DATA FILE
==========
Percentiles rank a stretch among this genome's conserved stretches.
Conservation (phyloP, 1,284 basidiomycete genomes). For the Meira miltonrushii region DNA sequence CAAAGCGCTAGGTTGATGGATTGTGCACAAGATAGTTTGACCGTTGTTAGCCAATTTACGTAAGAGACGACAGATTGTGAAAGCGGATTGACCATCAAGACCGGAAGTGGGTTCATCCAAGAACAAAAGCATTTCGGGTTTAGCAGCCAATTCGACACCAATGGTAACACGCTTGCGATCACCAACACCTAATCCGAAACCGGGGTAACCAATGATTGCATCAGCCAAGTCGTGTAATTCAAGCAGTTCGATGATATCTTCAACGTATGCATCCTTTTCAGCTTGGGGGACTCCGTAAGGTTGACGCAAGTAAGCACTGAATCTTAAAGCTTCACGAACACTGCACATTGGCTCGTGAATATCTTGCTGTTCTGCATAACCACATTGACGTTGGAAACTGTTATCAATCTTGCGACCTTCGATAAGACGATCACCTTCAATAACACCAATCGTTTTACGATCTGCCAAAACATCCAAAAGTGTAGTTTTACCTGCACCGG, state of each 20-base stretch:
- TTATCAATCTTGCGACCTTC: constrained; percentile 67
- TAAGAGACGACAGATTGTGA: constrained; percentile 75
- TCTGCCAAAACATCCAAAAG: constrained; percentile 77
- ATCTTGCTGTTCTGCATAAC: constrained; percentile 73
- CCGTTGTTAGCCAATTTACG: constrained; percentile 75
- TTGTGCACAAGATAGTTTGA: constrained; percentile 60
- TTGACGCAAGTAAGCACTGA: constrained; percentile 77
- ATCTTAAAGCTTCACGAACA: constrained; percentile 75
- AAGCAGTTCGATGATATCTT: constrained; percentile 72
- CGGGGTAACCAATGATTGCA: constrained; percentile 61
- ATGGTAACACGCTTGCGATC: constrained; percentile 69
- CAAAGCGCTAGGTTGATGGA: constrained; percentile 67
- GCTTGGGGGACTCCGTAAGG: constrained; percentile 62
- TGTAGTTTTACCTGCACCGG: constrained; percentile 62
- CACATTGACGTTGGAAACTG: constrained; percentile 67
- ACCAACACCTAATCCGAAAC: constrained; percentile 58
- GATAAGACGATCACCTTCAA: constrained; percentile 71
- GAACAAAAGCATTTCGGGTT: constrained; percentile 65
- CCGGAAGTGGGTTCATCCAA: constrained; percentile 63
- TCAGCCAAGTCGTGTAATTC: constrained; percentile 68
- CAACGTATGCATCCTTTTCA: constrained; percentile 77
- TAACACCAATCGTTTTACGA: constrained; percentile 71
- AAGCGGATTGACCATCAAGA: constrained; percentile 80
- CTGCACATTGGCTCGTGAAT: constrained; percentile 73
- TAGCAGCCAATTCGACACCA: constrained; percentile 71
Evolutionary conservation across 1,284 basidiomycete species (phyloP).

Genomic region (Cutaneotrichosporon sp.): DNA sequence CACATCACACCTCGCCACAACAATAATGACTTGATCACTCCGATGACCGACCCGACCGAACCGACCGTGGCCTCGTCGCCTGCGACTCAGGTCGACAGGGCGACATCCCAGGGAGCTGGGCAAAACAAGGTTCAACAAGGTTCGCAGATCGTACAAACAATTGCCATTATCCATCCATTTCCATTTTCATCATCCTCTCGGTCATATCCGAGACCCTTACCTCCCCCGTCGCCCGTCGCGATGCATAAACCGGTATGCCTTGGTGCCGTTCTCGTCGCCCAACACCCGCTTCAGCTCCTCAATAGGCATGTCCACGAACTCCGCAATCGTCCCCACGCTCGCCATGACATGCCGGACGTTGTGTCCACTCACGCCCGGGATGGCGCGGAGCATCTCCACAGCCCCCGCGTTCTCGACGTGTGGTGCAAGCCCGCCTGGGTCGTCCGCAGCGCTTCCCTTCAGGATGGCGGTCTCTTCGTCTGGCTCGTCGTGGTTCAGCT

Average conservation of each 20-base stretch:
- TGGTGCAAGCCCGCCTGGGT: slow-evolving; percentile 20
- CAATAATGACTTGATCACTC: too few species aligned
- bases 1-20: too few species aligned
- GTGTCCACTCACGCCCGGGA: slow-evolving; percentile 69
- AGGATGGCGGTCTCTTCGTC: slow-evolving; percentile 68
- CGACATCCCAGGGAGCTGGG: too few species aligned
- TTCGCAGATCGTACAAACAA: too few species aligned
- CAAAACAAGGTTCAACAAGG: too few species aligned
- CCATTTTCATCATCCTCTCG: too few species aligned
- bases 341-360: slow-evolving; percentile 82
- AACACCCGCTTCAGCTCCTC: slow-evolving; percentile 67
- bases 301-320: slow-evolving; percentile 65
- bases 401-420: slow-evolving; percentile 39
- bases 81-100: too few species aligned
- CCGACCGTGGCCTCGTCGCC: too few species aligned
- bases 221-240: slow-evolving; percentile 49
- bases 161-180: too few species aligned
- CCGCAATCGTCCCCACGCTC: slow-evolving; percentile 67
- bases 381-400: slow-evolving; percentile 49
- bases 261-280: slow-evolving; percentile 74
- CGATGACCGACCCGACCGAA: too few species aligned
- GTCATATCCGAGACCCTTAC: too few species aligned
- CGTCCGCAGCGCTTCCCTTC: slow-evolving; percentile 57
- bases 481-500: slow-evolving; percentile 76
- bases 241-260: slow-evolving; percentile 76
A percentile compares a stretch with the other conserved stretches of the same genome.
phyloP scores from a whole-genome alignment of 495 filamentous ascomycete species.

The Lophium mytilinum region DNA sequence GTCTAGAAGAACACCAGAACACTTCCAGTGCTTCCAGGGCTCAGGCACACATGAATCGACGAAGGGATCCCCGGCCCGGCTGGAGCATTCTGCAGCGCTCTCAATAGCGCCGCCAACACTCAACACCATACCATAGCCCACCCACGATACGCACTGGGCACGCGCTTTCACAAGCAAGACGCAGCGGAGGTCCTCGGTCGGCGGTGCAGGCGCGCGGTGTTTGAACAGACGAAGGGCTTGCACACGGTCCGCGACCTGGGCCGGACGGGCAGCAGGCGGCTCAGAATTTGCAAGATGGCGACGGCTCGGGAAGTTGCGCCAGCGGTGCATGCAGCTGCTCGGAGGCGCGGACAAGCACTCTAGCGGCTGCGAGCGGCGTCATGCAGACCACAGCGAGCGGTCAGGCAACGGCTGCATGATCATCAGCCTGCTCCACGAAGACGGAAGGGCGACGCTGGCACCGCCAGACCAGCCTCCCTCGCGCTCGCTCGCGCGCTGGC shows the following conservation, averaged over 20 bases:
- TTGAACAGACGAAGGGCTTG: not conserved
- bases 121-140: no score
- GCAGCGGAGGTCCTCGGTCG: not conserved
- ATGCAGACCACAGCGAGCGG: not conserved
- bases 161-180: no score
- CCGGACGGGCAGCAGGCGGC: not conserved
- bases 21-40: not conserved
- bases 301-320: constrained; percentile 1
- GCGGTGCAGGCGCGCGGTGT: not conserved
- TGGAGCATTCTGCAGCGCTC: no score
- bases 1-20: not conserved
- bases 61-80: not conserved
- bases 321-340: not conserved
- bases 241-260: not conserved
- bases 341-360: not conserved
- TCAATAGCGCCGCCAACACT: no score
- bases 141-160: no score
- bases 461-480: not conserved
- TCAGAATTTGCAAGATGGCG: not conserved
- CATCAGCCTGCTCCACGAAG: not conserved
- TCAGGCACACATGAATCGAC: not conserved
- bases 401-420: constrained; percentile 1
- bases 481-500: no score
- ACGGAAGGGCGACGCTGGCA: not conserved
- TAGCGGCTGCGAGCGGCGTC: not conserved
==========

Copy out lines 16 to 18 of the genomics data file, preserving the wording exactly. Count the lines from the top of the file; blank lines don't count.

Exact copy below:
- TGTAGTTTTACCTGCACCGG: constrained; percentile 62
- CACATTGACGTTGGAAACTG: constrained; percentile 67
- ACCAACACCTAATCCGAAAC: constrained; percentile 58